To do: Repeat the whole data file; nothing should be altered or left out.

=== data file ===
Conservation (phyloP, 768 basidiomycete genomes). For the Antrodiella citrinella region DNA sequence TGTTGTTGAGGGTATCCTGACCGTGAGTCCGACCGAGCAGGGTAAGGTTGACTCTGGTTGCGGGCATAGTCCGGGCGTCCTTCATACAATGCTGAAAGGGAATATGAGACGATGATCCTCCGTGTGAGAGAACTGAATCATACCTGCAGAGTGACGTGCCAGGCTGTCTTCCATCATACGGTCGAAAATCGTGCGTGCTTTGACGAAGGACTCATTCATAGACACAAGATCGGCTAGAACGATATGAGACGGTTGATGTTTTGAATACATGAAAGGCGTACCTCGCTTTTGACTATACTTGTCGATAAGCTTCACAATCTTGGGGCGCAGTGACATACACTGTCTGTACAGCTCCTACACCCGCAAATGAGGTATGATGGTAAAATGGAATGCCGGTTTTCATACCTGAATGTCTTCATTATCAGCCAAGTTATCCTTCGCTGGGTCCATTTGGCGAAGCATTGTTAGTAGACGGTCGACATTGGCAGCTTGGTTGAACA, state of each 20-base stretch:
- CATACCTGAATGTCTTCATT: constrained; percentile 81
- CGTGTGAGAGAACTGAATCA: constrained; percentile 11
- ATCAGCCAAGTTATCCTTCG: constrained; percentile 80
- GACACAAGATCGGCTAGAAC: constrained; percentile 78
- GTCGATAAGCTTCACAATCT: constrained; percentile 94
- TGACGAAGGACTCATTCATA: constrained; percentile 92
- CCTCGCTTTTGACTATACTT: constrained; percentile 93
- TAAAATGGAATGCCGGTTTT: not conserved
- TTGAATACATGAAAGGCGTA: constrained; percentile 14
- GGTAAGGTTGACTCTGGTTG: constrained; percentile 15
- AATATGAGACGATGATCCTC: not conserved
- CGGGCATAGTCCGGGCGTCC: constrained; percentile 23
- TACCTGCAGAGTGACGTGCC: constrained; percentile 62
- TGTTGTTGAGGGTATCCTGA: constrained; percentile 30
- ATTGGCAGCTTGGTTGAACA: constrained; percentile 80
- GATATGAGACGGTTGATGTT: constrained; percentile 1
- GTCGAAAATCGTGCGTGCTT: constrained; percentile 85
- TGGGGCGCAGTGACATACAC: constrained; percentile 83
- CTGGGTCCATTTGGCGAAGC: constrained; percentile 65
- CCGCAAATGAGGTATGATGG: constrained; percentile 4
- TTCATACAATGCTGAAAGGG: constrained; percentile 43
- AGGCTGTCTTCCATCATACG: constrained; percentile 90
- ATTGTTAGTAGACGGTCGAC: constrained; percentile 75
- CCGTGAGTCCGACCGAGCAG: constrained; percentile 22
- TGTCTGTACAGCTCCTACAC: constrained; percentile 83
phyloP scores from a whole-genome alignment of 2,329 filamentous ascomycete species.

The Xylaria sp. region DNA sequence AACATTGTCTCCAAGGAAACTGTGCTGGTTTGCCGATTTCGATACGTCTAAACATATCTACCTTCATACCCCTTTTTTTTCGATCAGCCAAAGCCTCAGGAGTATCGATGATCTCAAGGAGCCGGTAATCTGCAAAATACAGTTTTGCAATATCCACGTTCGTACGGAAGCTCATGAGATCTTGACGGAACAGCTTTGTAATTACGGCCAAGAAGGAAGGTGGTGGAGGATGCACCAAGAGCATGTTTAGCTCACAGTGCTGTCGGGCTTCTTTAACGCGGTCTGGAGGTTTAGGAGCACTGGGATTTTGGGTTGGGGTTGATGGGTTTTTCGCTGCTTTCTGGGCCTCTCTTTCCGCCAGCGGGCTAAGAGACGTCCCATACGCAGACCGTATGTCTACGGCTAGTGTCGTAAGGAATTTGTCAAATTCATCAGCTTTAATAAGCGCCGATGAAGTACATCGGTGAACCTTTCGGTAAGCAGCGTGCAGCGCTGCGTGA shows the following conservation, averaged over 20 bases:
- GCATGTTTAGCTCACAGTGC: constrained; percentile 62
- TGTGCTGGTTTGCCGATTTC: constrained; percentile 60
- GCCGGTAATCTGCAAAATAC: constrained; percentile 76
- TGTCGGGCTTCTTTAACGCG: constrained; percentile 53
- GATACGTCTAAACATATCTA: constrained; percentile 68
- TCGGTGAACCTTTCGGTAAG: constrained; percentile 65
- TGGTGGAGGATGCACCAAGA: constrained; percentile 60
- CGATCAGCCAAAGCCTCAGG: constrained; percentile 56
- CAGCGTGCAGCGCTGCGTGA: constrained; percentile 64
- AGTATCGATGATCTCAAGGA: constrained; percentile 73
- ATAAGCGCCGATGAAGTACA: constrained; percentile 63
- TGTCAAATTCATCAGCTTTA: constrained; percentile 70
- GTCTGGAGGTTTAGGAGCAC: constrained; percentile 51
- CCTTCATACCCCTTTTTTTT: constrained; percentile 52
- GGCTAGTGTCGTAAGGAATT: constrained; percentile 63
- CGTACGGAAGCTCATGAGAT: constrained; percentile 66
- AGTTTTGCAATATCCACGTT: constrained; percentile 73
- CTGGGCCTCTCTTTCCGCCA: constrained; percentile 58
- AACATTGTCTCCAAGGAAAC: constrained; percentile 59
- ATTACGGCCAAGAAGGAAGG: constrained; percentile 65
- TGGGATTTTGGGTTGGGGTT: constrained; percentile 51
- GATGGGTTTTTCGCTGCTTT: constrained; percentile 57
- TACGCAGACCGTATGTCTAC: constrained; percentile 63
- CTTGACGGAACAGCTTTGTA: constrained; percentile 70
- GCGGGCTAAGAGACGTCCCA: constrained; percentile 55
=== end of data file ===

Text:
Conservation (phyloP, 768 basidiomycete genomes). For the Antrodiella citrinella region DNA sequence TGTTGTTGAGGGTATCCTGACCGTGAGTCCGACCGAGCAGGGTAAGGTTGACTCTGGTTGCGGGCATAGTCCGGGCGTCCTTCATACAATGCTGAAAGGGAATATGAGACGATGATCCTCCGTGTGAGAGAACTGAATCATACCTGCAGAGTGACGTGCCAGGCTGTCTTCCATCATACGGTCGAAAATCGTGCGTGCTTTGACGAAGGACTCATTCATAGACACAAGATCGGCTAGAACGATATGAGACGGTTGATGTTTTGAATACATGAAAGGCGTACCTCGCTTTTGACTATACTTGTCGATAAGCTTCACAATCTTGGGGCGCAGTGACATACACTGTCTGTACAGCTCCTACACCCGCAAATGAGGTATGATGGTAAAATGGAATGCCGGTTTTCATACCTGAATGTCTTCATTATCAGCCAAGTTATCCTTCGCTGGGTCCATTTGGCGAAGCATTGTTAGTAGACGGTCGACATTGGCAGCTTGGTTGAACA, state of each 20-base stretch:
- CATACCTGAATGTCTTCATT: constrained; percentile 81
- CGTGTGAGAGAACTGAATCA: constrained; percentile 11
- ATCAGCCAAGTTATCCTTCG: constrained; percentile 80
- GACACAAGATCGGCTAGAAC: constrained; percentile 78
- GTCGATAAGCTTCACAATCT: constrained; percentile 94
- TGACGAAGGACTCATTCATA: constrained; percentile 92
- CCTCGCTTTTGACTATACTT: constrained; percentile 93
- TAAAATGGAATGCCGGTTTT: not conserved
- TTGAATACATGAAAGGCGTA: constrained; percentile 14
- GGTAAGGTTGACTCTGGTTG: constrained; percentile 15
- AATATGAGACGATGATCCTC: not conserved
- CGGGCATAGTCCGGGCGTCC: constrained; percentile 23
- TACCTGCAGAGTGACGTGCC: constrained; percentile 62
- TGTTGTTGAGGGTATCCTGA: constrained; percentile 30
- ATTGGCAGCTTGGTTGAACA: constrained; percentile 80
- GATATGAGACGGTTGATGTT: constrained; percentile 1
- GTCGAAAATCGTGCGTGCTT: constrained; percentile 85
- TGGGGCGCAGTGACATACAC: constrained; percentile 83
- CTGGGTCCATTTGGCGAAGC: constrained; percentile 65
- CCGCAAATGAGGTATGATGG: constrained; percentile 4
- TTCATACAATGCTGAAAGGG: constrained; percentile 43
- AGGCTGTCTTCCATCATACG: constrained; percentile 90
- ATTGTTAGTAGACGGTCGAC: constrained; percentile 75
- CCGTGAGTCCGACCGAGCAG: constrained; percentile 22
- TGTCTGTACAGCTCCTACAC: constrained; percentile 83
phyloP scores from a whole-genome alignment of 2,329 filamentous ascomycete species.

The Xylaria sp. region DNA sequence AACATTGTCTCCAAGGAAACTGTGCTGGTTTGCCGATTTCGATACGTCTAAACATATCTACCTTCATACCCCTTTTTTTTCGATCAGCCAAAGCCTCAGGAGTATCGATGATCTCAAGGAGCCGGTAATCTGCAAAATACAGTTTTGCAATATCCACGTTCGTACGGAAGCTCATGAGATCTTGACGGAACAGCTTTGTAATTACGGCCAAGAAGGAAGGTGGTGGAGGATGCACCAAGAGCATGTTTAGCTCACAGTGCTGTCGGGCTTCTTTAACGCGGTCTGGAGGTTTAGGAGCACTGGGATTTTGGGTTGGGGTTGATGGGTTTTTCGCTGCTTTCTGGGCCTCTCTTTCCGCCAGCGGGCTAAGAGACGTCCCATACGCAGACCGTATGTCTACGGCTAGTGTCGTAAGGAATTTGTCAAATTCATCAGCTTTAATAAGCGCCGATGAAGTACATCGGTGAACCTTTCGGTAAGCAGCGTGCAGCGCTGCGTGA shows the following conservation, averaged over 20 bases:
- GCATGTTTAGCTCACAGTGC: constrained; percentile 62
- TGTGCTGGTTTGCCGATTTC: constrained; percentile 60
- GCCGGTAATCTGCAAAATAC: constrained; percentile 76
- TGTCGGGCTTCTTTAACGCG: constrained; percentile 53
- GATACGTCTAAACATATCTA: constrained; percentile 68
- TCGGTGAACCTTTCGGTAAG: constrained; percentile 65
- TGGTGGAGGATGCACCAAGA: constrained; percentile 60
- CGATCAGCCAAAGCCTCAGG: constrained; percentile 56
- CAGCGTGCAGCGCTGCGTGA: constrained; percentile 64
- AGTATCGATGATCTCAAGGA: constrained; percentile 73
- ATAAGCGCCGATGAAGTACA: constrained; percentile 63
- TGTCAAATTCATCAGCTTTA: constrained; percentile 70
- GTCTGGAGGTTTAGGAGCAC: constrained; percentile 51
- CCTTCATACCCCTTTTTTTT: constrained; percentile 52
- GGCTAGTGTCGTAAGGAATT: constrained; percentile 63
- CGTACGGAAGCTCATGAGAT: constrained; percentile 66
- AGTTTTGCAATATCCACGTT: constrained; percentile 73
- CTGGGCCTCTCTTTCCGCCA: constrained; percentile 58
- AACATTGTCTCCAAGGAAAC: constrained; percentile 59
- ATTACGGCCAAGAAGGAAGG: constrained; percentile 65
- TGGGATTTTGGGTTGGGGTT: constrained; percentile 51
- GATGGGTTTTTCGCTGCTTT: constrained; percentile 57
- TACGCAGACCGTATGTCTAC: constrained; percentile 63
- CTTGACGGAACAGCTTTGTA: constrained; percentile 70
- GCGGGCTAAGAGACGTCCCA: constrained; percentile 55